Background: The clinical significance and long-term consequences of left ventricular (LV) hypertrophy associated with intensive athletic conditioning remain unresolved.
Methods and results: We prospectively evaluated 40 elite male athletes who had shown marked LV cavity enlargement of > or = 60 mm, wall thickness of > or = 13 mm, or both in a longitudinal fashion with serial echocardiograms, initially at peak training (age 24 +/- 4 years) and subsequently after a long-term deconditioning period (1 to 13 years; mean, 5.6 +/- 3.8). After detraining, LV cavity dimension decreased by 7% (61.2 +/- 2.9 to 57.2 +/- 3.1 mm; P<0.001), maximum wall thickness by 15% (12.0 +/- 1.3 to 10.1 +/- 0.8 mm; P<0.001), and mass normalized to height by 28% (194 +/- 25 to 140 +/- 21 g/m; P<0.001). However, individual subject analysis showed persistent substantial cavity dilatation (> or = 60 mm) in 9 athletes (22%); in contrast, wall thickness returned to normal in each athlete. Multiple regression analysis demonstrated that approximately 50% of the incomplete reduction in cavity dimension was explained by increased body weight and recreational physical activity performed during the follow-up period. No athlete had developed cardiac symptoms, impaired exercise performance, or evidence of LV dysfunction.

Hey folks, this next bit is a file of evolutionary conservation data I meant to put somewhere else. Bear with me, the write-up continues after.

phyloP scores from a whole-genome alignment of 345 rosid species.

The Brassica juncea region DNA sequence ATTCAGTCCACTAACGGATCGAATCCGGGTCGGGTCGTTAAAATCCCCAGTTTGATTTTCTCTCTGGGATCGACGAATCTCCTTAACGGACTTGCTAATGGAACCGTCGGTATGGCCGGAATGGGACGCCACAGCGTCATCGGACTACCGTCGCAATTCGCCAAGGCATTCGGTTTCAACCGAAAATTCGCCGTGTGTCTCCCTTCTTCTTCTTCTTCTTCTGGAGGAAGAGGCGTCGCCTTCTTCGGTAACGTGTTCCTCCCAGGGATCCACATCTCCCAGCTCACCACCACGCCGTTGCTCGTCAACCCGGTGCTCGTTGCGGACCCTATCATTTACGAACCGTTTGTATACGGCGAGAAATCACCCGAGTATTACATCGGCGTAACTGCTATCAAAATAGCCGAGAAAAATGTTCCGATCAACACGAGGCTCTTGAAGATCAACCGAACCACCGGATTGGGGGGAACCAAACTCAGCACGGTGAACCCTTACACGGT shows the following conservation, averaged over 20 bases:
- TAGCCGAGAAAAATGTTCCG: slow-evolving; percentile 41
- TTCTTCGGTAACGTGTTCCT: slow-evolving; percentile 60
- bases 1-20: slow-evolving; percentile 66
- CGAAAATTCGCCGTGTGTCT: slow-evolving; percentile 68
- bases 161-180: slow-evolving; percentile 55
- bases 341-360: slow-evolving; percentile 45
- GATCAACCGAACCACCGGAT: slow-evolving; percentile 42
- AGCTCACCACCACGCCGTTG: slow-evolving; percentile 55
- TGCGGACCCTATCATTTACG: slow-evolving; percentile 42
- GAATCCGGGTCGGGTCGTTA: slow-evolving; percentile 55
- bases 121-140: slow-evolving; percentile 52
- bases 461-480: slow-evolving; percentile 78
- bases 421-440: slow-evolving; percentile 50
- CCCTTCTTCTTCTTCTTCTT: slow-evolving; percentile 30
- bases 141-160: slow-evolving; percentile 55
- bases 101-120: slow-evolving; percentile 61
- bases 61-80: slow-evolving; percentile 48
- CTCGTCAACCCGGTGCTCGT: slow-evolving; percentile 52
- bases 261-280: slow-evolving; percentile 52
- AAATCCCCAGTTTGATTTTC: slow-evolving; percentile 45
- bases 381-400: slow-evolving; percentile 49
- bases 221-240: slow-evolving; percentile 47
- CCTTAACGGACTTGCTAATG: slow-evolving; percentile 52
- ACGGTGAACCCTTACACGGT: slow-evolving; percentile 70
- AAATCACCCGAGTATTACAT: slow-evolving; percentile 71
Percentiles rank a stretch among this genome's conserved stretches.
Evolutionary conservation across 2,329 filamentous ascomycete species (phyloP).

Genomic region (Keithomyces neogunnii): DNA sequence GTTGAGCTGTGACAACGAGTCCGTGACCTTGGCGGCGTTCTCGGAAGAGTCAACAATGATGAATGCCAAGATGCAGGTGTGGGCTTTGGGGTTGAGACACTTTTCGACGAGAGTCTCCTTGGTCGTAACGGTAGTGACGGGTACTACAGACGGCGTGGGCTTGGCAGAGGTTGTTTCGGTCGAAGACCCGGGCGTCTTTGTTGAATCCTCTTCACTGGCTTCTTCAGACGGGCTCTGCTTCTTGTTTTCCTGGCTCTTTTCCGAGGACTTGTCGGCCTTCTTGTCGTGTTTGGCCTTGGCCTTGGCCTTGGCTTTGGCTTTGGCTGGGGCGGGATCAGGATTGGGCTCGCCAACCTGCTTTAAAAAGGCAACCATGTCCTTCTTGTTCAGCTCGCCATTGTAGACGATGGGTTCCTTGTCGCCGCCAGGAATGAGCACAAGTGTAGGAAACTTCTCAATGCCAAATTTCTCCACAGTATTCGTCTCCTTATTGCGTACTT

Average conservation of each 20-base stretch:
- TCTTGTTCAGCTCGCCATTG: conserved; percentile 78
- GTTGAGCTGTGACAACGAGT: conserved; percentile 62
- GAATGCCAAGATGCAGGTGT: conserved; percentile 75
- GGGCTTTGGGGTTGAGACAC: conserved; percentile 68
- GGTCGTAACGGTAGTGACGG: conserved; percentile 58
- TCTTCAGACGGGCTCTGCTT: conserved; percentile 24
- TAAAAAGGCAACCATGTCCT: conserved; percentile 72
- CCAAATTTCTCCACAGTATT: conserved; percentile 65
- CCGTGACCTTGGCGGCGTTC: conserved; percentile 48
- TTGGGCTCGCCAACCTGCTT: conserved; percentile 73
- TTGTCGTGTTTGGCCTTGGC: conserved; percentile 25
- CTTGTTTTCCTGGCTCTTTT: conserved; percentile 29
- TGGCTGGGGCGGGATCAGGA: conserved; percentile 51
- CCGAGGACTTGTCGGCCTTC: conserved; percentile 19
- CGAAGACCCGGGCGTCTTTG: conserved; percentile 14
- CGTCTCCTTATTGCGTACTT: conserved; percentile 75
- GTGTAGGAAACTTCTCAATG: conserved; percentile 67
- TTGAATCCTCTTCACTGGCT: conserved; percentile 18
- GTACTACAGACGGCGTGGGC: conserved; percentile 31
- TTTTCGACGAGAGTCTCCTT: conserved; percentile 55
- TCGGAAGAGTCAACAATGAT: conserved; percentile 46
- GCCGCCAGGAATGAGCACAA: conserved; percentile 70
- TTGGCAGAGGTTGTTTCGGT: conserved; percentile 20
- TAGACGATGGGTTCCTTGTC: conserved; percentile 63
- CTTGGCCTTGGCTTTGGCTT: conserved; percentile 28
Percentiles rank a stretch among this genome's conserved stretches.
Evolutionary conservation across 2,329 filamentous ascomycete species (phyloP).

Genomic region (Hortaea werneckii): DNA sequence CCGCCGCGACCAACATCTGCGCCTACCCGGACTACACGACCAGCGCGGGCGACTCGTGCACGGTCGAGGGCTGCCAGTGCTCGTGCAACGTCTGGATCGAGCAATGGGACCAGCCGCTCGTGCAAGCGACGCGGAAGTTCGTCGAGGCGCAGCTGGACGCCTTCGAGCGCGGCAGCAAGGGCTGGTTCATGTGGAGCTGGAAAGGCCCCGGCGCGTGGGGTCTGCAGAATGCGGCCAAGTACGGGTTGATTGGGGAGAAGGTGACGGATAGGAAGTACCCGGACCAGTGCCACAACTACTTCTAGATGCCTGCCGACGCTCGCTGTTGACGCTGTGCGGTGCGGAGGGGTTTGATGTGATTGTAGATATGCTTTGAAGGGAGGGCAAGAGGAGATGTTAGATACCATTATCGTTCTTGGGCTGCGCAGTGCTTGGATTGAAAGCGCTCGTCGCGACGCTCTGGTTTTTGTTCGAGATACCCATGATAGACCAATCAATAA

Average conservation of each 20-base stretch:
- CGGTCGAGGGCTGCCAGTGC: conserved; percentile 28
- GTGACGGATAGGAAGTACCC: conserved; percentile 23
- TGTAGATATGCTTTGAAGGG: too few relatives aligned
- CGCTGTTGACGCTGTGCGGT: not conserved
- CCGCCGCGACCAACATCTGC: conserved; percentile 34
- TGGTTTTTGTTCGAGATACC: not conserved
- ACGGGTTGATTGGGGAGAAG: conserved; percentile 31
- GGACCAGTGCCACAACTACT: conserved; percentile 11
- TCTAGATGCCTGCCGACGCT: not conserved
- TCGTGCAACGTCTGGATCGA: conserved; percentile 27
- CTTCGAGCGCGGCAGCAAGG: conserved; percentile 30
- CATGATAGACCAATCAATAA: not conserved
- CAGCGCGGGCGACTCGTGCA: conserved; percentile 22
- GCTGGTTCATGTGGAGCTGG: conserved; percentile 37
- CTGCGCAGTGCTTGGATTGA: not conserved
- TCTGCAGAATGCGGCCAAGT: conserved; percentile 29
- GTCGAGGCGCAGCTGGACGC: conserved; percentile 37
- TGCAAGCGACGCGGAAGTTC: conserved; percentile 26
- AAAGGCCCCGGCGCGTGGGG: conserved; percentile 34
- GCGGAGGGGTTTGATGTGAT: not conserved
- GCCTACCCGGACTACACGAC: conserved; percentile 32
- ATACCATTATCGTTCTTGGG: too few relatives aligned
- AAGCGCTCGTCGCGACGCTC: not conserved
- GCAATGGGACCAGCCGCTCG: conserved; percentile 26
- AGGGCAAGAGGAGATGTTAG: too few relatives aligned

Conclusions: LV remodeling was evident after long-term detraining, with significant reduction in cavity size and normalization of wall thickness. Resolution of cavity enlargement was, however, incomplete in most cases, and substantial chamber dilatation persisted in >20% of athletes. The possibility that this residual LV hypertrophy, apparently part of the athlete's heart syndrome, may have future long-term clinical implications in some individuals cannot be excluded with certainty.